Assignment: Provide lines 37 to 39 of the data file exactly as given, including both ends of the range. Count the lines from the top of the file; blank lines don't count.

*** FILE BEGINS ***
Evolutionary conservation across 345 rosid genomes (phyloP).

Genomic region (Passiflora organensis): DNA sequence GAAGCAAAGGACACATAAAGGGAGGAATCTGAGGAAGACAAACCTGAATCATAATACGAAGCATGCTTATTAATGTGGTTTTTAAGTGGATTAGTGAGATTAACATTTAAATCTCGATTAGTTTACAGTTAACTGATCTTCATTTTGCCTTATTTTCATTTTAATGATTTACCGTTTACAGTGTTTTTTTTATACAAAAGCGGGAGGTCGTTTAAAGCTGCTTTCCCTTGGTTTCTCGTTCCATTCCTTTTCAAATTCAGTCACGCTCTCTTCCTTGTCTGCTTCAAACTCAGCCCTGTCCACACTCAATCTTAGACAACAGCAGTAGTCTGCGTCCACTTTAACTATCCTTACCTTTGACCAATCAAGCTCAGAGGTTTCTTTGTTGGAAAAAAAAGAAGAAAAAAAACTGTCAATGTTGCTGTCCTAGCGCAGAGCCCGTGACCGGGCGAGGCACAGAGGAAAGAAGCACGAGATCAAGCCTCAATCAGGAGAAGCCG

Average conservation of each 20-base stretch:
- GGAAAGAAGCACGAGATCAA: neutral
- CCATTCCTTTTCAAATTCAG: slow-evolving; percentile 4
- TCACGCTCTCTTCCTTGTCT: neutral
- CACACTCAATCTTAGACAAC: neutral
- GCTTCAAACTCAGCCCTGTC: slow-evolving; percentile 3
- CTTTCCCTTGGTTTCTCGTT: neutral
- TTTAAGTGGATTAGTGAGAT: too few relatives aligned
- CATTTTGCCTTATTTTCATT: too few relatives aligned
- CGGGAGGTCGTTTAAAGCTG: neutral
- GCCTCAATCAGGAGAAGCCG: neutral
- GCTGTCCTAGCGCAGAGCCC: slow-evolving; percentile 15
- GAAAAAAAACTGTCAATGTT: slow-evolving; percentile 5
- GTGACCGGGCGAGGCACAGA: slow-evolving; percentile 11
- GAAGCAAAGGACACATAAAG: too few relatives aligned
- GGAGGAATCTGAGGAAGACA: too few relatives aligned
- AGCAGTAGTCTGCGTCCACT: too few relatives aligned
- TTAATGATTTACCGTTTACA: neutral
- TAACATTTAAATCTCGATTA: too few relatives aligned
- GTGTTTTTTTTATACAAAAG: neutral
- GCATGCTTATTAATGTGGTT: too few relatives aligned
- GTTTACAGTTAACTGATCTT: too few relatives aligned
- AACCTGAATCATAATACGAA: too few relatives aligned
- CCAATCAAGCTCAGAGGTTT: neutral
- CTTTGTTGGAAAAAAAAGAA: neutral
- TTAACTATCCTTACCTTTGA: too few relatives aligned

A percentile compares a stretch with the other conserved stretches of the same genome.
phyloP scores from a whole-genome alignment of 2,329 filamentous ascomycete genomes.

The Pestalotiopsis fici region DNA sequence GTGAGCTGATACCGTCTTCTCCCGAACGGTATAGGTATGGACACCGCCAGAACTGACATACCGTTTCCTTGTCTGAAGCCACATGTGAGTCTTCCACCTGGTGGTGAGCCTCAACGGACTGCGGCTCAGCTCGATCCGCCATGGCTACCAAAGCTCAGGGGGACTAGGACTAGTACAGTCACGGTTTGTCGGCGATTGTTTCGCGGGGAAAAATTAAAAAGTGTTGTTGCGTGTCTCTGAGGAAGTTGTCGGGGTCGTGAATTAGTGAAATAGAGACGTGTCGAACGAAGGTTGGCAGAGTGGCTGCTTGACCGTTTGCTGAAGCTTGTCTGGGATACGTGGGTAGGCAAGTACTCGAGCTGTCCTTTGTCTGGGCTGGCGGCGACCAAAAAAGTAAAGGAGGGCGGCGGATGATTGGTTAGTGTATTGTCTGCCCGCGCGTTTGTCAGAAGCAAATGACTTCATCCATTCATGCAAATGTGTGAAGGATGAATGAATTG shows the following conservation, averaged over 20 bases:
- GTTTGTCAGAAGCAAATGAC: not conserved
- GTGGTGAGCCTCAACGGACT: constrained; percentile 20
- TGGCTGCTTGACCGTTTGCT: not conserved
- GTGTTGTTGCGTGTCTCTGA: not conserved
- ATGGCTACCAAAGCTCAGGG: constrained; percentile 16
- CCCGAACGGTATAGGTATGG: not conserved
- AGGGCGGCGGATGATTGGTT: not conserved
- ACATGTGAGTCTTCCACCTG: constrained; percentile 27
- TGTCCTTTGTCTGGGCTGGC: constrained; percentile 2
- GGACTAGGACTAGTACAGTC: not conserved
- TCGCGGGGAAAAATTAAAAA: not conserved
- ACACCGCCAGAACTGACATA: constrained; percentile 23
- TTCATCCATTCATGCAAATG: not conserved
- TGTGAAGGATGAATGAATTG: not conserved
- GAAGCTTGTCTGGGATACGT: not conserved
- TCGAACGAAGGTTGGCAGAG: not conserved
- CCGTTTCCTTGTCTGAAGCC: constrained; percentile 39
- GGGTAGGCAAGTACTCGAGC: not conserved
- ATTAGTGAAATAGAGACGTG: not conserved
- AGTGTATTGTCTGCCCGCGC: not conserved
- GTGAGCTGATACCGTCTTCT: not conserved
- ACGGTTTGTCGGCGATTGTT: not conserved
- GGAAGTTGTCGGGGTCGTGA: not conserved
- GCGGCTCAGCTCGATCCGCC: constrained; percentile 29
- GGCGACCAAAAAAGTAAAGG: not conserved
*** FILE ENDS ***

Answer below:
- CCCGAACGGTATAGGTATGG: not conserved
- AGGGCGGCGGATGATTGGTT: not conserved
- ACATGTGAGTCTTCCACCTG: constrained; percentile 27